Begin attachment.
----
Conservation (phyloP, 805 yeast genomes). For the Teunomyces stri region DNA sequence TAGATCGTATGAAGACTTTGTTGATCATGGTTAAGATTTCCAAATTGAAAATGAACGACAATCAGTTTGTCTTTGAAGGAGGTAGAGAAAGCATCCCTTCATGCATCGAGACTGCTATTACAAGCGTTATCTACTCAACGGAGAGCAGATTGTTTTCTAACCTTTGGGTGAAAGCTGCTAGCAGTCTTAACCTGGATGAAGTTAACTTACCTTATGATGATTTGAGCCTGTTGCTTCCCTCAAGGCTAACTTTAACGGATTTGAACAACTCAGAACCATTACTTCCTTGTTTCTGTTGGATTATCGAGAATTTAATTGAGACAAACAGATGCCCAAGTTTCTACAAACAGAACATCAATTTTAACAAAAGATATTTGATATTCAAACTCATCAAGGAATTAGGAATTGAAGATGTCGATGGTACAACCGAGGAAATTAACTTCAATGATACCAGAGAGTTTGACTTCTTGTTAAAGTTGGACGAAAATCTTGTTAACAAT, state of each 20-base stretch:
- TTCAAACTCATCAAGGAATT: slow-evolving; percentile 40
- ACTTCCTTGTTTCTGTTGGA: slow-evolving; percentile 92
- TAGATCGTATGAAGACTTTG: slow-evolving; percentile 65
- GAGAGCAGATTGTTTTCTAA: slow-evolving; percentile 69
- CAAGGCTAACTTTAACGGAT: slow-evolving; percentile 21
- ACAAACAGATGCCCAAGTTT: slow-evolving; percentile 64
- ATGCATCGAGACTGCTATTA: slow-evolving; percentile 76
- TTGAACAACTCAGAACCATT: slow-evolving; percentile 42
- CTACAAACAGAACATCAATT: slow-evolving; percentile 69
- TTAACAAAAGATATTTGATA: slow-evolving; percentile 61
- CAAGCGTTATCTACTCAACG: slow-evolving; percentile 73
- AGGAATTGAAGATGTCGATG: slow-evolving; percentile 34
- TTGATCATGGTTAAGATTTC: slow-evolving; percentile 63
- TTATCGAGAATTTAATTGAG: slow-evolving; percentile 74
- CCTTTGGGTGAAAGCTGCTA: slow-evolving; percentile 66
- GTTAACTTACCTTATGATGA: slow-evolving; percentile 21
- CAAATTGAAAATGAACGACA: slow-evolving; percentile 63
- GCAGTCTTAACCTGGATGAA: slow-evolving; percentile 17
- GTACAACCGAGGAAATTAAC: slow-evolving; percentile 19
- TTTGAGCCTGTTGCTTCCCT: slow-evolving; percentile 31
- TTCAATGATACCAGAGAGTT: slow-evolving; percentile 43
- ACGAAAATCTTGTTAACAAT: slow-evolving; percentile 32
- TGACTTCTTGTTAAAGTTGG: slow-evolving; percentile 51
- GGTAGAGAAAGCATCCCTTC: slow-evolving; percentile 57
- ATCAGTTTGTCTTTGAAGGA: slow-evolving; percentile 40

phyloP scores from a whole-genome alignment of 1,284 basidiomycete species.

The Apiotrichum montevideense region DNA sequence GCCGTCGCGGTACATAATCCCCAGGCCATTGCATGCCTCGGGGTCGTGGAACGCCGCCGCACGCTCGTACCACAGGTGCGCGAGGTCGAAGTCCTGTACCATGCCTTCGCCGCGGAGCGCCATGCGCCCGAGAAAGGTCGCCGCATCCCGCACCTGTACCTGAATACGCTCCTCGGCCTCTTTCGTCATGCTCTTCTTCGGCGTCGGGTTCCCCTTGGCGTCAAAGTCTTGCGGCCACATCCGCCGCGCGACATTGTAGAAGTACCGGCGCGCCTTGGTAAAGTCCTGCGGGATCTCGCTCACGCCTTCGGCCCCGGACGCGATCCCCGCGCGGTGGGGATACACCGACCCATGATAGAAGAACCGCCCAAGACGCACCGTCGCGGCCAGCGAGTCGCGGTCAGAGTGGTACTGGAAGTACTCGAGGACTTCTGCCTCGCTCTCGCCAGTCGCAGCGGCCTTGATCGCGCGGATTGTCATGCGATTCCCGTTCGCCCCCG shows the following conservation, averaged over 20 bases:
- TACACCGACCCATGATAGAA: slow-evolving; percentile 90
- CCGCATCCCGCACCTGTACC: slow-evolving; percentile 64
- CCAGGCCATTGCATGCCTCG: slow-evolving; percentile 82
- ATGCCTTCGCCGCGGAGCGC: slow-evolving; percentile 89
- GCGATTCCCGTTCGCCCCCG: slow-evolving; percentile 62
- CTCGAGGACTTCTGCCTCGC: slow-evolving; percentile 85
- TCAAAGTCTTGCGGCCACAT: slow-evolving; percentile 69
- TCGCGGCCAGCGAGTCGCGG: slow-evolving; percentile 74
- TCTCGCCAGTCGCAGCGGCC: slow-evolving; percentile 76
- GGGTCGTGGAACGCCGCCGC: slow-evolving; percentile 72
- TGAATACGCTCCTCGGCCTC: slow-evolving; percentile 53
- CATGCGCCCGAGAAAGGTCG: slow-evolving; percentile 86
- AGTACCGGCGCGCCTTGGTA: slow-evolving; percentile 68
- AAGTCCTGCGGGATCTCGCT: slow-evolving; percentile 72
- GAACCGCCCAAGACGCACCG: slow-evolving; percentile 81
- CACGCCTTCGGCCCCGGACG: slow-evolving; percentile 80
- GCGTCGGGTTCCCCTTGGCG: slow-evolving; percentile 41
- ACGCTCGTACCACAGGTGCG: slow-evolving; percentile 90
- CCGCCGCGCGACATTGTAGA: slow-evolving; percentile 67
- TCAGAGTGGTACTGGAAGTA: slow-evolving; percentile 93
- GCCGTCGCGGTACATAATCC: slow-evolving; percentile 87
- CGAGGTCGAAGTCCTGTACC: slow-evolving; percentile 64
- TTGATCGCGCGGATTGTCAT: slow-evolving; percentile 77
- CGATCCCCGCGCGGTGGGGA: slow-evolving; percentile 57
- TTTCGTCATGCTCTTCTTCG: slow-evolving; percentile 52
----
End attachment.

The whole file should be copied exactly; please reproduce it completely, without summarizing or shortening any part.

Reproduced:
Conservation (phyloP, 805 yeast genomes). For the Teunomyces stri region DNA sequence TAGATCGTATGAAGACTTTGTTGATCATGGTTAAGATTTCCAAATTGAAAATGAACGACAATCAGTTTGTCTTTGAAGGAGGTAGAGAAAGCATCCCTTCATGCATCGAGACTGCTATTACAAGCGTTATCTACTCAACGGAGAGCAGATTGTTTTCTAACCTTTGGGTGAAAGCTGCTAGCAGTCTTAACCTGGATGAAGTTAACTTACCTTATGATGATTTGAGCCTGTTGCTTCCCTCAAGGCTAACTTTAACGGATTTGAACAACTCAGAACCATTACTTCCTTGTTTCTGTTGGATTATCGAGAATTTAATTGAGACAAACAGATGCCCAAGTTTCTACAAACAGAACATCAATTTTAACAAAAGATATTTGATATTCAAACTCATCAAGGAATTAGGAATTGAAGATGTCGATGGTACAACCGAGGAAATTAACTTCAATGATACCAGAGAGTTTGACTTCTTGTTAAAGTTGGACGAAAATCTTGTTAACAAT, state of each 20-base stretch:
- TTCAAACTCATCAAGGAATT: slow-evolving; percentile 40
- ACTTCCTTGTTTCTGTTGGA: slow-evolving; percentile 92
- TAGATCGTATGAAGACTTTG: slow-evolving; percentile 65
- GAGAGCAGATTGTTTTCTAA: slow-evolving; percentile 69
- CAAGGCTAACTTTAACGGAT: slow-evolving; percentile 21
- ACAAACAGATGCCCAAGTTT: slow-evolving; percentile 64
- ATGCATCGAGACTGCTATTA: slow-evolving; percentile 76
- TTGAACAACTCAGAACCATT: slow-evolving; percentile 42
- CTACAAACAGAACATCAATT: slow-evolving; percentile 69
- TTAACAAAAGATATTTGATA: slow-evolving; percentile 61
- CAAGCGTTATCTACTCAACG: slow-evolving; percentile 73
- AGGAATTGAAGATGTCGATG: slow-evolving; percentile 34
- TTGATCATGGTTAAGATTTC: slow-evolving; percentile 63
- TTATCGAGAATTTAATTGAG: slow-evolving; percentile 74
- CCTTTGGGTGAAAGCTGCTA: slow-evolving; percentile 66
- GTTAACTTACCTTATGATGA: slow-evolving; percentile 21
- CAAATTGAAAATGAACGACA: slow-evolving; percentile 63
- GCAGTCTTAACCTGGATGAA: slow-evolving; percentile 17
- GTACAACCGAGGAAATTAAC: slow-evolving; percentile 19
- TTTGAGCCTGTTGCTTCCCT: slow-evolving; percentile 31
- TTCAATGATACCAGAGAGTT: slow-evolving; percentile 43
- ACGAAAATCTTGTTAACAAT: slow-evolving; percentile 32
- TGACTTCTTGTTAAAGTTGG: slow-evolving; percentile 51
- GGTAGAGAAAGCATCCCTTC: slow-evolving; percentile 57
- ATCAGTTTGTCTTTGAAGGA: slow-evolving; percentile 40

phyloP scores from a whole-genome alignment of 1,284 basidiomycete species.

The Apiotrichum montevideense region DNA sequence GCCGTCGCGGTACATAATCCCCAGGCCATTGCATGCCTCGGGGTCGTGGAACGCCGCCGCACGCTCGTACCACAGGTGCGCGAGGTCGAAGTCCTGTACCATGCCTTCGCCGCGGAGCGCCATGCGCCCGAGAAAGGTCGCCGCATCCCGCACCTGTACCTGAATACGCTCCTCGGCCTCTTTCGTCATGCTCTTCTTCGGCGTCGGGTTCCCCTTGGCGTCAAAGTCTTGCGGCCACATCCGCCGCGCGACATTGTAGAAGTACCGGCGCGCCTTGGTAAAGTCCTGCGGGATCTCGCTCACGCCTTCGGCCCCGGACGCGATCCCCGCGCGGTGGGGATACACCGACCCATGATAGAAGAACCGCCCAAGACGCACCGTCGCGGCCAGCGAGTCGCGGTCAGAGTGGTACTGGAAGTACTCGAGGACTTCTGCCTCGCTCTCGCCAGTCGCAGCGGCCTTGATCGCGCGGATTGTCATGCGATTCCCGTTCGCCCCCG shows the following conservation, averaged over 20 bases:
- TACACCGACCCATGATAGAA: slow-evolving; percentile 90
- CCGCATCCCGCACCTGTACC: slow-evolving; percentile 64
- CCAGGCCATTGCATGCCTCG: slow-evolving; percentile 82
- ATGCCTTCGCCGCGGAGCGC: slow-evolving; percentile 89
- GCGATTCCCGTTCGCCCCCG: slow-evolving; percentile 62
- CTCGAGGACTTCTGCCTCGC: slow-evolving; percentile 85
- TCAAAGTCTTGCGGCCACAT: slow-evolving; percentile 69
- TCGCGGCCAGCGAGTCGCGG: slow-evolving; percentile 74
- TCTCGCCAGTCGCAGCGGCC: slow-evolving; percentile 76
- GGGTCGTGGAACGCCGCCGC: slow-evolving; percentile 72
- TGAATACGCTCCTCGGCCTC: slow-evolving; percentile 53
- CATGCGCCCGAGAAAGGTCG: slow-evolving; percentile 86
- AGTACCGGCGCGCCTTGGTA: slow-evolving; percentile 68
- AAGTCCTGCGGGATCTCGCT: slow-evolving; percentile 72
- GAACCGCCCAAGACGCACCG: slow-evolving; percentile 81
- CACGCCTTCGGCCCCGGACG: slow-evolving; percentile 80
- GCGTCGGGTTCCCCTTGGCG: slow-evolving; percentile 41
- ACGCTCGTACCACAGGTGCG: slow-evolving; percentile 90
- CCGCCGCGCGACATTGTAGA: slow-evolving; percentile 67
- TCAGAGTGGTACTGGAAGTA: slow-evolving; percentile 93
- GCCGTCGCGGTACATAATCC: slow-evolving; percentile 87
- CGAGGTCGAAGTCCTGTACC: slow-evolving; percentile 64
- TTGATCGCGCGGATTGTCAT: slow-evolving; percentile 77
- CGATCCCCGCGCGGTGGGGA: slow-evolving; percentile 57
- TTTCGTCATGCTCTTCTTCG: slow-evolving; percentile 52